July 28, 2013

When reviewing your 401K options, what type of investments should you consider? Why? What should you avoid?

2 thoughts on “July 28, 2013”

  1. Katherine Graham says:

    You should consider Small Capitalization Funds (S Funds), Large Capitalization Funds (C Funds), International Capitalization Funds (I Funds), and Balanced Funds (Life-Cycle Funds). S Funds have generally provided one of the best returns on your money (10-12%), C Funds have generally provided a solid return on your money (8-10%), I Funds have generally provided very good returns over long periods of time (10-12%), and Life-Cycle Funds should provide you with a decent return over time (6-8%). You should avoid Bond Funds (F Funds) and Money Market Funds (G Funds). F Funds are generally lucky to stay up with inflation (you should expect returns of 3-6% over time) and G Funds will produce very small returns over time (2% a year).

  2. Mike Finley says:

    Your research abilities are impressive, Katherine. Well done. Let me add a bit more. When looking at your 401k options, focus your efforts on finding broadly diversified index funds and/or target date or lifecycle funds that contain index funds. The key word here is index. These type of funds will keep your costs very low. Focus on the expense ratio prior to selecting a particular fund.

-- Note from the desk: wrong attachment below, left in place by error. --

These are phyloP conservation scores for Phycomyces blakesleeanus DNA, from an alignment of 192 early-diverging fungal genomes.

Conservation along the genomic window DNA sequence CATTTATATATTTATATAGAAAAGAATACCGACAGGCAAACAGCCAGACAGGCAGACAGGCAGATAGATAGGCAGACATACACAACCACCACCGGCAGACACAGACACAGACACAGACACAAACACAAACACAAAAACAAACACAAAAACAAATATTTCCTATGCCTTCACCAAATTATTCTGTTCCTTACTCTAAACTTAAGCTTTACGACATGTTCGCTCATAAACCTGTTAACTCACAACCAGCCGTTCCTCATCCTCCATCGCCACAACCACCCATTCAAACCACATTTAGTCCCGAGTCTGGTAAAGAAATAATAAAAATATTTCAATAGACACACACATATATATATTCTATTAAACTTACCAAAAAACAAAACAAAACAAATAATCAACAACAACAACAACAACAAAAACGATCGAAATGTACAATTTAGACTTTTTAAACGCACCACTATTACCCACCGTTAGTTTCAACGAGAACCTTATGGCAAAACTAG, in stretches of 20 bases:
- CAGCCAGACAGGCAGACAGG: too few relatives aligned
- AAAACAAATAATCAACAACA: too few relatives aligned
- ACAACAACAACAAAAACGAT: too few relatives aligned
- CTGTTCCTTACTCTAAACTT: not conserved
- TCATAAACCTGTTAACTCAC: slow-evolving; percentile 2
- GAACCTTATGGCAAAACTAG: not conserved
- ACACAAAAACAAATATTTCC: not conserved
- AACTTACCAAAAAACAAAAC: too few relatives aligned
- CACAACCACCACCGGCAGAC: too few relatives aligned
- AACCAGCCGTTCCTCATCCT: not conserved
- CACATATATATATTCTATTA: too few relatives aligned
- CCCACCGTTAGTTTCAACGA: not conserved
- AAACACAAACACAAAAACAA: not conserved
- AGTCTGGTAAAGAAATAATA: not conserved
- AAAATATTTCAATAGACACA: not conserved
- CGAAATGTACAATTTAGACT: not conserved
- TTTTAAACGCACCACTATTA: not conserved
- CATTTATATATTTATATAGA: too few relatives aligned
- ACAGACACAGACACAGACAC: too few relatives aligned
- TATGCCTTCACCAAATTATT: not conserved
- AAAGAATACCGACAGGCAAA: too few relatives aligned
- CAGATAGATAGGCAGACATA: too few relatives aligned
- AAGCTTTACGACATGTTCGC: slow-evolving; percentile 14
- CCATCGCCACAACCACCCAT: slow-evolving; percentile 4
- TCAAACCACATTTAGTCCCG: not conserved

Once you identify the really cheap index funds, focus your efforts on the most widely diversified index funds. If you see a fund that says something like total stock market index fund, that is the one you want to jump on. You are basically buying into the globe as you diversify over the entire United States economy and the international economy (many large corporations in America make half if not more of their profits from places outside of America).

    What should you avoid? High fee managed funds that tend to dominate most 401k accounts. Why is that? The institution offering them make far more money with those type of funds than the very cheap index funds. You can learn more on this subject by reading John Bogle’s wonderful book, The Little Book of Common Sense Investing. It’s worth your time and your money. Education followed by ACTION will set you FREE!

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